Mountain Drive

You look back through your words and find memories untold. You can’t recall why you did not write them down, but they still warm you deep down. 

In Chang Mai with your roommate you two rented two mopeds, once again, and instead of dodging cows you dogged bikes and cars as you two made your way to a park at the base of the mountain. Driving up it felt like a never ending climb. Stopping for a scenic view you two made your way down a trail to a small river with a natural pool where locals were sliding off and splashing with childlike sensation. Following their role you two join, only hitting one knee on a rock on the way down. You meet an American, but that’s all you remember. Photos are exchanged amongst broken english. Luckily Smiles are universal. 

At the top of a mountain you relive the never ending staircase of Mario as you make your way to a temple. Foreigners are the only ones who have to pay. The tile is warm yet cool. Russians posing for photographs. The Paya making you squint from it’s brightness. 

You two race down the mountain, butts frankly clenched. The sight of a man over turned, blood running down his face as others help him slows you two down.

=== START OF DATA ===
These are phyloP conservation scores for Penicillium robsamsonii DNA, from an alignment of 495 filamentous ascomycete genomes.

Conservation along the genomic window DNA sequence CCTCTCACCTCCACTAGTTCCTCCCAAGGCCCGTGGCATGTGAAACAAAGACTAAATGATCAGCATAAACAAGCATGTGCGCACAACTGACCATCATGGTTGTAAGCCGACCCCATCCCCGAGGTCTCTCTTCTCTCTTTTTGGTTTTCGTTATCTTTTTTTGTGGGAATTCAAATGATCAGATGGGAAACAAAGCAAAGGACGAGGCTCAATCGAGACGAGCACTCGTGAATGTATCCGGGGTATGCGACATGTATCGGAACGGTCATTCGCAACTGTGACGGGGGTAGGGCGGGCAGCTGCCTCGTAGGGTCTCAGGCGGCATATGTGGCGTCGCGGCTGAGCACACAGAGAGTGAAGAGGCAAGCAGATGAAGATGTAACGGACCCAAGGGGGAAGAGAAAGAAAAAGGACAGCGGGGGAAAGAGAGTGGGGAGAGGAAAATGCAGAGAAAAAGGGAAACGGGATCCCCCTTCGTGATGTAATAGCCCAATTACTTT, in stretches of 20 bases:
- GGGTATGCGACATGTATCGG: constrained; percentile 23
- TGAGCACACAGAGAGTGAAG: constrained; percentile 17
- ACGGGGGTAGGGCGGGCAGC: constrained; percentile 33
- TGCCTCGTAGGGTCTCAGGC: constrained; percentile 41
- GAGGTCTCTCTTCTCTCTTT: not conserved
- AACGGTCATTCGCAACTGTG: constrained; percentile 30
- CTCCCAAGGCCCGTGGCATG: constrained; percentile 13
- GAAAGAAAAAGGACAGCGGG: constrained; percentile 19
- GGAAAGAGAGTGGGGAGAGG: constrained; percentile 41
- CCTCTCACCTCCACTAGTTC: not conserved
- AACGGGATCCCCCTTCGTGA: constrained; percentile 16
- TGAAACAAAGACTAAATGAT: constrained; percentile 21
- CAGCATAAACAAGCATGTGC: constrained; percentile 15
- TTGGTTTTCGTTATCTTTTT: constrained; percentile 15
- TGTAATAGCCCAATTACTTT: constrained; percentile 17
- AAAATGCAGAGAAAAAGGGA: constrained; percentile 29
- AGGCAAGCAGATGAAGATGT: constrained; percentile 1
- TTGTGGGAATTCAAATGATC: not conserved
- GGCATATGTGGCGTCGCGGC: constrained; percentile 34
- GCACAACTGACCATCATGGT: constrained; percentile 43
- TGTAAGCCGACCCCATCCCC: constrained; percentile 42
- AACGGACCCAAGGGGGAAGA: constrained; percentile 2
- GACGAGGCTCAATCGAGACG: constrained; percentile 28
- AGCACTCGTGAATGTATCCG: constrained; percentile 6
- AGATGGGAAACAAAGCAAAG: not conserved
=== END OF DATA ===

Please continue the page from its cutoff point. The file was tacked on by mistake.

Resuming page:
In the city you take a wrong turn and wait for your roommate, leaving seconds before she passed, you find out later. 

Dinner is pleasant but you can’t remember much more. Maybe you drank some beers alone at a bar, wouldn’t be surprising.

You wonder if sometimes memories are best kept to yourself, but what is it if it is not shared, a passing thought? Are you created in words and language as much as your memories? 



I am here. Is Hal’s first and yet last words in Infinite Jest.

You find yourself back in Seattle months after you drove back to Texas with three years worth of belongings. A blur of roads and faces. You relive memories with friends. Yet change is everywhere. You see how being back home, a blur of depression, jobs and then satisfaction, has affected you. Your beloved friends have of course grown as you have. 

You are leaving in about a month for Cameroon to teach english for the Peace Corps and your time here makes you think of it in terms of lost possibilities instead of nervous anticipation. You find a medium within a deep breath. You are here and forever will be. 

It is not so much sad as reassuring.